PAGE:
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Facial massage – does it really DO anything?

By Georgia Seago
24th January 2023

In a world of high-tech tools, active ingredients and cutting-edge tweakments, is there a place in aesthetics for good old facial massage?

Aside from being seriously relaxing, massage has proven health benefits which are largely linked to the lymphatic system. ‘Stiff muscles in your face can cause unhealthy blood flow and poor lymphatic circulation, which means our tissues do not receive enough nutrients and oxygen, resulting in inadequate detoxification in our system,’ says Dimple Amani, lymphatic drainage specialist and Ayurvedic practitioner. ‘This often results in a dull complexion, puffiness, and drooping of the cheeks due to the weight of water retention.’

What about buccal massage?

Amani is known for her buccal massage treatment – the same ‘buccal’ (cheek-to-jaw) area from which everyone’s talking about having removed at the moment, but buccal massage isn’t remotely invasive. It does involve the massage therapist putting their fingers inside your mouth, though. ‘It is performed inside the mouth, slightly deeper to release tension and specifically target drooping jowls,’ explains Amani, adding, ‘This lower region of the chin is a known problem area that many people try to tighten through topical means, but these are often ineffective.’ There are a whole host of fab tweakments to treat jowls, but there’s no harm in giving buccal massage a go if you’re a bit procedure averse.

Can massage really sculpt the face?

Yes, according to the experts, but you’d have to be religious with your massages to keep up the results. Though the effects are short-lived, TTG-registered facialist Diane Nivern is a big proponent of facial massage and how it can transform the face: ‘Muscles are covered by a fine layer of tissue called fascia which thickens to form attachments to bone  – massage helps to relax that layer, helping underlying structures “pop” up and restoring those youthful three-dimensional curves that bring back fullness in the mid-face and reduces the weight and volume in the lower face,’ she says. In particular, ‘tight chewing (masseter) muscles can flatten the mid-face, pulling flat the fat pad in the cheek and giving the face a drawn or tired look. This in turn can create a down-turned, sad-looking mouth that makes for a heavier jawline, jowls, and marionette lines.’

How long does it take to see results?

‘Results are immediate after just one buccal or standard facial massage,’ says Amani. ‘And when you consistently go for treatments more bone structure and shaping takes place in the face. It helps lift the face and activates the lymph nodes, flushing out water retention and leaving your face properly nourished.’

Can you have facial massage if you’ve got filler?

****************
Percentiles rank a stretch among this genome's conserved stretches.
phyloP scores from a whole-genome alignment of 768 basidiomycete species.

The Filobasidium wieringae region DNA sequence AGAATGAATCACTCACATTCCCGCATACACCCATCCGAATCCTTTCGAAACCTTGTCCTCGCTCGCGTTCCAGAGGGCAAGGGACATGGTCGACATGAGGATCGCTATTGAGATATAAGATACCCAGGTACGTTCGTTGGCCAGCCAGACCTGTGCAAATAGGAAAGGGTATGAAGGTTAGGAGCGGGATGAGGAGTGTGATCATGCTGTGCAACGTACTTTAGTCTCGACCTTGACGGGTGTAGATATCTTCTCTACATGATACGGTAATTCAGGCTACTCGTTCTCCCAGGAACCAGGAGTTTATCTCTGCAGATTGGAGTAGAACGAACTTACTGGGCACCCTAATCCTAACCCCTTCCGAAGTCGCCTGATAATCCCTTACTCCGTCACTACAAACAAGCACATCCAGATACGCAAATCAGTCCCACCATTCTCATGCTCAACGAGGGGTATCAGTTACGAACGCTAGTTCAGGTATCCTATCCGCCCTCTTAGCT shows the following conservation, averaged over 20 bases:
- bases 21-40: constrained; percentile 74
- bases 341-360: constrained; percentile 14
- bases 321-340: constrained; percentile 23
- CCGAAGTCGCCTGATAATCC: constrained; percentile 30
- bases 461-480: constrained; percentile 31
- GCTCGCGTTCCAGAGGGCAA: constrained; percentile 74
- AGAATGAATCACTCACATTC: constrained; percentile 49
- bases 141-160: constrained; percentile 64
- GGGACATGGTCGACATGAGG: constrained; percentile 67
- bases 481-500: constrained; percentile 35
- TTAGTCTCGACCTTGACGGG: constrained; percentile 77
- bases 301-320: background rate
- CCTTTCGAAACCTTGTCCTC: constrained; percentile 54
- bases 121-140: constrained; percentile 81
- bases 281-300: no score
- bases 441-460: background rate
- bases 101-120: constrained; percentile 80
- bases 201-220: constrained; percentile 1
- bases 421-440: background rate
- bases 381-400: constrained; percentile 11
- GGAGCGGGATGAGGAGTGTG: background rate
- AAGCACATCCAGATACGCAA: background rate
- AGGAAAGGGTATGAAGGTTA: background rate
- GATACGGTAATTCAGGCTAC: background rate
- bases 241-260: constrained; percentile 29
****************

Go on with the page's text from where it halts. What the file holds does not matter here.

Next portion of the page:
Nivern advises waiting at least two weeks after dermal fillers before having facial massage to give the filler time to ‘settle’ in place. ‘This is especially important after tear trough fillers,’ she says. ‘One must be gentle with superficial strokes and tapping from the outer corner of the eye to the inner corner to avoid dislodging the filler.’ While she doesn’t believe massage breaks down filler, she avoids applying deep pressure to clients who have been injected into the cheeks or jawline.

Gua sha – wonder tool or gimmick?

Gua sha tools gained popularity during lockdown when we were all looking to boost our self-care – and slim down our faces – from home. But is an expensive piece of jade or amethyst carved to hug the contours of the face really necessary for facial massage when we have hands? Apparently so. ‘When used correctly gua sha tools can be very helpful, especially in sweeping away fluids that create puffiness,’ says Nivern. And they’re ok with filler, too.  ‘They’re beneficial for relaxing the tight fascia under the skin especially around the mouth and along the jawline – it feels like popping bubble wrap. However, I don’t think you can beat the feedback you get from using your own hands to tell you where feels tight, lumpy or painful.’

And facial cupping?

We wouldn’t advise it. Facial cupping involves sticking small silicone or larger glass cups to the face via suction and moving them around to stimulate blood flow to the skin. The TikTok beauty influencers reckon it reduces inflammation, give facial muscles a workout and boost radiance, but Nivern says to avoid: ‘I don’t feel this is something to try at home – some of the devices I have tried, like the little silicone cones for example, can easily create bruising from the suction created.’

Instead, learn how to do a basic facial massage at home and get yourself a gua sha tool if you fancy it.

 

 

The Tweakments Guide Takeaway

Facial massage feels fab - and yes, it has definite benefits for your face - and it's fine if you've got fillers.

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